Aluvihare is a rock monastery located in a picturesque valley 3km north of Matale on the Kandy-Dambulla section of the A9 route, so it is conveniently located for those traversing the Cultural Triangle. It is easily recognised from the road as it has a boundary wall with a frieze of elephant heads. This sacred place is remarkable for the huge rocks that are an integral part of it, which is why it is classified as a rock temple. Aluvihare is one of the most important cultural sites in Sri Lanka, for it was here in the 1st century BC that the Buddhist doctrines -comprising the Tripitikaya or “three baskets of the law,” along with the commentaries – were first transcribed after having been handed down orally for several centuries.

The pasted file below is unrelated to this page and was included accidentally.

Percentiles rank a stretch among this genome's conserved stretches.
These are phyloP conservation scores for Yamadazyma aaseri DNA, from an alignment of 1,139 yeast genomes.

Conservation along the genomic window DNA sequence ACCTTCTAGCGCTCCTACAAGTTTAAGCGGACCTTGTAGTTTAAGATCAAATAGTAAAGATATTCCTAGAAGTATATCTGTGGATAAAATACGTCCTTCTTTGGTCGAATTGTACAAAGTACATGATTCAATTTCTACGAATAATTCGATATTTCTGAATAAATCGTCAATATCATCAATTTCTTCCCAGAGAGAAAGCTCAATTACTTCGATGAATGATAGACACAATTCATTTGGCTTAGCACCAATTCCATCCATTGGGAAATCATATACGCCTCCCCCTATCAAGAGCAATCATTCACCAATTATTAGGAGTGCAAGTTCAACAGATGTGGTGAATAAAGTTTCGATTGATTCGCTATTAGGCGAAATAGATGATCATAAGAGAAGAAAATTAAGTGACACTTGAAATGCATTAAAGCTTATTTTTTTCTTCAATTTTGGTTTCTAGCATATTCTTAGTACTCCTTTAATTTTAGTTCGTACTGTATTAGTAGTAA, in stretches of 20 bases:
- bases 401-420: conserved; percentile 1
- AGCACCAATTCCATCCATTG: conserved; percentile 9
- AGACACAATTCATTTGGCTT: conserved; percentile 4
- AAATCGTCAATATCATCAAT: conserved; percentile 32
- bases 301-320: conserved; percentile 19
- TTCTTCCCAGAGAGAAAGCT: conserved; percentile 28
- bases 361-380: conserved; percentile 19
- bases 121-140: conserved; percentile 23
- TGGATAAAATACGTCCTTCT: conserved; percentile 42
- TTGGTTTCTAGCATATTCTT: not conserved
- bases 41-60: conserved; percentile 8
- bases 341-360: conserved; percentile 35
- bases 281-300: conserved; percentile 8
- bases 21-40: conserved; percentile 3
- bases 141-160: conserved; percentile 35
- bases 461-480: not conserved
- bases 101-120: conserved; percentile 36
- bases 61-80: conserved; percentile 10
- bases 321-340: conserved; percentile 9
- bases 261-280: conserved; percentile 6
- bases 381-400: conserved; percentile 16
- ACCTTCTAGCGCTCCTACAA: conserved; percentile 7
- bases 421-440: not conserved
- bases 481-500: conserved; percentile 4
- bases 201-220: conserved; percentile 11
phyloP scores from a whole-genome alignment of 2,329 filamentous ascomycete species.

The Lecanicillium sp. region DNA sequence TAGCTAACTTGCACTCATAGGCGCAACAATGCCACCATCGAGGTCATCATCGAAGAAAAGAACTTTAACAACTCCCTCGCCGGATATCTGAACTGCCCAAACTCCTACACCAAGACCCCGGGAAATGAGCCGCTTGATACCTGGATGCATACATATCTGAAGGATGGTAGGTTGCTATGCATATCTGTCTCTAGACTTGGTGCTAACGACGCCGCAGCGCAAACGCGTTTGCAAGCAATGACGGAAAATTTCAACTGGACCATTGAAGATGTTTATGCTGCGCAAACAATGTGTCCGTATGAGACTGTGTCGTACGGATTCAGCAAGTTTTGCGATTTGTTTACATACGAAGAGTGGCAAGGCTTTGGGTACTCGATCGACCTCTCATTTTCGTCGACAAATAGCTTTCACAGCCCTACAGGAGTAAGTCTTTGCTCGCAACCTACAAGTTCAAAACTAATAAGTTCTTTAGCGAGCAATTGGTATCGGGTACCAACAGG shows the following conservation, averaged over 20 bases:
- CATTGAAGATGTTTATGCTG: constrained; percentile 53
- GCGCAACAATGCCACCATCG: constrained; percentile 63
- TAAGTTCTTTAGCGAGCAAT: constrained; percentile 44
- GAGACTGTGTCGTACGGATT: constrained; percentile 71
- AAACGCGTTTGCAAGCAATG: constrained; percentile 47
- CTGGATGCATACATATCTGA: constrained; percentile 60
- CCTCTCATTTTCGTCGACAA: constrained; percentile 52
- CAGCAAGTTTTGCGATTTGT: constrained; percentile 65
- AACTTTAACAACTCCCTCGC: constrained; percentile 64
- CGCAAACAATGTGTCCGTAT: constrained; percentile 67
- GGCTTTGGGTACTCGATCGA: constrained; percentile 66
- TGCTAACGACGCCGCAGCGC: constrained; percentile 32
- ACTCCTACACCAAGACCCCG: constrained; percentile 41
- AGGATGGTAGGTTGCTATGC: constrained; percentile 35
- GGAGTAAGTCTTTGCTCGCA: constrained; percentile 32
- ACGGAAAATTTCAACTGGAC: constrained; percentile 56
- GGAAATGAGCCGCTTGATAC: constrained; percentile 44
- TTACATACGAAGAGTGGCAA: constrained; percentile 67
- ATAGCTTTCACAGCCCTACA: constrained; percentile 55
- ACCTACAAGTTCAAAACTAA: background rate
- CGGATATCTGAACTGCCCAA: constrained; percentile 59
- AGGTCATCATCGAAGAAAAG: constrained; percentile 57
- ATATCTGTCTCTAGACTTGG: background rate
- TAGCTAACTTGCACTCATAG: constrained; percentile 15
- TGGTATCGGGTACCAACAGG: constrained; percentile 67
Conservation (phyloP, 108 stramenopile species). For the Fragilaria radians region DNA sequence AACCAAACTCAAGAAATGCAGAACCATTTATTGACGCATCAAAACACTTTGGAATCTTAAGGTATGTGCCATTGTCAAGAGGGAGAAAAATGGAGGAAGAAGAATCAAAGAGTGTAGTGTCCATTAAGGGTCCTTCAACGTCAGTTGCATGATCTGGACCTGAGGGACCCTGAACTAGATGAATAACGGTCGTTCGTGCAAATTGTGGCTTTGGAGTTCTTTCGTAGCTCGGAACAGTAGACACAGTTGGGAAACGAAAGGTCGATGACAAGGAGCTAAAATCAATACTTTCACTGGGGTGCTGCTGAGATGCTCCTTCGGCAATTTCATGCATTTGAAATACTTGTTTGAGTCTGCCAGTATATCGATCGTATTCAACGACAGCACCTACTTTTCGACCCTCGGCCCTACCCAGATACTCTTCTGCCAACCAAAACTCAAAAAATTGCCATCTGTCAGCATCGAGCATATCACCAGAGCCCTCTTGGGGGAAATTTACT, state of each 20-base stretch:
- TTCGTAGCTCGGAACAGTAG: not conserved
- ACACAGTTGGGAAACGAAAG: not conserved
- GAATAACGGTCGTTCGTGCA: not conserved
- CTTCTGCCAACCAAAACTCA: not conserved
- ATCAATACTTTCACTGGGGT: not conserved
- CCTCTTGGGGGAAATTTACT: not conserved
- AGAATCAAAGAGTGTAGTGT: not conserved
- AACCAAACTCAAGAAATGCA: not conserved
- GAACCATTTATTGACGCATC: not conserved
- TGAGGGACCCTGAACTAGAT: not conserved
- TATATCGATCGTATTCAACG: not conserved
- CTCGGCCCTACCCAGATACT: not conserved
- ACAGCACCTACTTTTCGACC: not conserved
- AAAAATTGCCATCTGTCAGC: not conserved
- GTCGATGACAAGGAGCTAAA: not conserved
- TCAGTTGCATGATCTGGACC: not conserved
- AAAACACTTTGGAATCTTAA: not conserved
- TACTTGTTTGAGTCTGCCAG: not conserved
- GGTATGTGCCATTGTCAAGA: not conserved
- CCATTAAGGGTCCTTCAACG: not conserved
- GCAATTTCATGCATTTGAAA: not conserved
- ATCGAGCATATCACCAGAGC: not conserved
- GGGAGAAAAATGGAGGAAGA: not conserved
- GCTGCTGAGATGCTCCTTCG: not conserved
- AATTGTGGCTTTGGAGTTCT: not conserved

This transcription was carried out for fear that the doctrine would be lost during the upheaval caused by repeated South Indian invasions. It is said that 500 scholarly monks congregated at Aluvihare to perform the onerous task of first reciting the doctrines and agreeing on an acceptable version before writing them down. Where they assembled for the work is a puzzle, as the only flat area available does not accommodate so many. No doubt most perched on rock ledges and in rock crevices.